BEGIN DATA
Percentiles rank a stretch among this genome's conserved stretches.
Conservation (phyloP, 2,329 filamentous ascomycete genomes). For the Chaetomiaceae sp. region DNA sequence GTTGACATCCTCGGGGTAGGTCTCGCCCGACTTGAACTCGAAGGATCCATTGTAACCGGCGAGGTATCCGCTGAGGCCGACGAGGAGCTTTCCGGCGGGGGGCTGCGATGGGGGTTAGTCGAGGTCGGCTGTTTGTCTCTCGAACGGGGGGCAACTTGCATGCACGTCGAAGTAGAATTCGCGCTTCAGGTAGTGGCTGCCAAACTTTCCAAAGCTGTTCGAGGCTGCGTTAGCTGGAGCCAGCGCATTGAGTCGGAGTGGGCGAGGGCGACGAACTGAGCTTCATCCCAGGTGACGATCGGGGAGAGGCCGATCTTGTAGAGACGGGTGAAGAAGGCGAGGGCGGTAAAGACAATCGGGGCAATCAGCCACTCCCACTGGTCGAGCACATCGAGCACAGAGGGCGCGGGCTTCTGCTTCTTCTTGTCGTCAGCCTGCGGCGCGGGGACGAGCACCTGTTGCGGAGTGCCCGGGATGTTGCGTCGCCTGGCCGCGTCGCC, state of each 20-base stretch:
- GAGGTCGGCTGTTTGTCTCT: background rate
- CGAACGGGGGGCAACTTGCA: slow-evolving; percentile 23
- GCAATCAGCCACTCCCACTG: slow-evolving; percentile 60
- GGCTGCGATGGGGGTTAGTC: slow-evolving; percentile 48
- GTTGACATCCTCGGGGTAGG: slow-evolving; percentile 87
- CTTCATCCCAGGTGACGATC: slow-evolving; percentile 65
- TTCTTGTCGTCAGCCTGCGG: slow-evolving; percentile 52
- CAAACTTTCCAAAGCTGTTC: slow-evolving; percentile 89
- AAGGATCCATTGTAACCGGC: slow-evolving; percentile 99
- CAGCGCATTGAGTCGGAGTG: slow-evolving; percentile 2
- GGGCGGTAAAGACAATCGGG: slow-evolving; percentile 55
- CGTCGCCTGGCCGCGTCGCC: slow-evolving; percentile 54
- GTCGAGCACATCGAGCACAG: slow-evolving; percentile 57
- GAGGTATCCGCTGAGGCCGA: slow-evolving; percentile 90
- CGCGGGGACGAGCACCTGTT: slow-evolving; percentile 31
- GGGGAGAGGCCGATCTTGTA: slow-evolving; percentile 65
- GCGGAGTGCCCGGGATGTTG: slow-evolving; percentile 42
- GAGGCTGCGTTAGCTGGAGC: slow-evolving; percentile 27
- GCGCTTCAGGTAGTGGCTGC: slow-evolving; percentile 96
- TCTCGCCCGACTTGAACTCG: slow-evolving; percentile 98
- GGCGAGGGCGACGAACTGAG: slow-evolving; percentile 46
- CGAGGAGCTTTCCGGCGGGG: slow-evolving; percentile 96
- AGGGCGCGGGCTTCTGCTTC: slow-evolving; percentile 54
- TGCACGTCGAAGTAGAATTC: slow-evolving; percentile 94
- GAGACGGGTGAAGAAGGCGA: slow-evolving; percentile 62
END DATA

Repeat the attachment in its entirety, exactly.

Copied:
Percentiles rank a stretch among this genome's conserved stretches.
Conservation (phyloP, 2,329 filamentous ascomycete genomes). For the Chaetomiaceae sp. region DNA sequence GTTGACATCCTCGGGGTAGGTCTCGCCCGACTTGAACTCGAAGGATCCATTGTAACCGGCGAGGTATCCGCTGAGGCCGACGAGGAGCTTTCCGGCGGGGGGCTGCGATGGGGGTTAGTCGAGGTCGGCTGTTTGTCTCTCGAACGGGGGGCAACTTGCATGCACGTCGAAGTAGAATTCGCGCTTCAGGTAGTGGCTGCCAAACTTTCCAAAGCTGTTCGAGGCTGCGTTAGCTGGAGCCAGCGCATTGAGTCGGAGTGGGCGAGGGCGACGAACTGAGCTTCATCCCAGGTGACGATCGGGGAGAGGCCGATCTTGTAGAGACGGGTGAAGAAGGCGAGGGCGGTAAAGACAATCGGGGCAATCAGCCACTCCCACTGGTCGAGCACATCGAGCACAGAGGGCGCGGGCTTCTGCTTCTTCTTGTCGTCAGCCTGCGGCGCGGGGACGAGCACCTGTTGCGGAGTGCCCGGGATGTTGCGTCGCCTGGCCGCGTCGCC, state of each 20-base stretch:
- GAGGTCGGCTGTTTGTCTCT: background rate
- CGAACGGGGGGCAACTTGCA: slow-evolving; percentile 23
- GCAATCAGCCACTCCCACTG: slow-evolving; percentile 60
- GGCTGCGATGGGGGTTAGTC: slow-evolving; percentile 48
- GTTGACATCCTCGGGGTAGG: slow-evolving; percentile 87
- CTTCATCCCAGGTGACGATC: slow-evolving; percentile 65
- TTCTTGTCGTCAGCCTGCGG: slow-evolving; percentile 52
- CAAACTTTCCAAAGCTGTTC: slow-evolving; percentile 89
- AAGGATCCATTGTAACCGGC: slow-evolving; percentile 99
- CAGCGCATTGAGTCGGAGTG: slow-evolving; percentile 2
- GGGCGGTAAAGACAATCGGG: slow-evolving; percentile 55
- CGTCGCCTGGCCGCGTCGCC: slow-evolving; percentile 54
- GTCGAGCACATCGAGCACAG: slow-evolving; percentile 57
- GAGGTATCCGCTGAGGCCGA: slow-evolving; percentile 90
- CGCGGGGACGAGCACCTGTT: slow-evolving; percentile 31
- GGGGAGAGGCCGATCTTGTA: slow-evolving; percentile 65
- GCGGAGTGCCCGGGATGTTG: slow-evolving; percentile 42
- GAGGCTGCGTTAGCTGGAGC: slow-evolving; percentile 27
- GCGCTTCAGGTAGTGGCTGC: slow-evolving; percentile 96
- TCTCGCCCGACTTGAACTCG: slow-evolving; percentile 98
- GGCGAGGGCGACGAACTGAG: slow-evolving; percentile 46
- CGAGGAGCTTTCCGGCGGGG: slow-evolving; percentile 96
- AGGGCGCGGGCTTCTGCTTC: slow-evolving; percentile 54
- TGCACGTCGAAGTAGAATTC: slow-evolving; percentile 94
- GAGACGGGTGAAGAAGGCGA: slow-evolving; percentile 62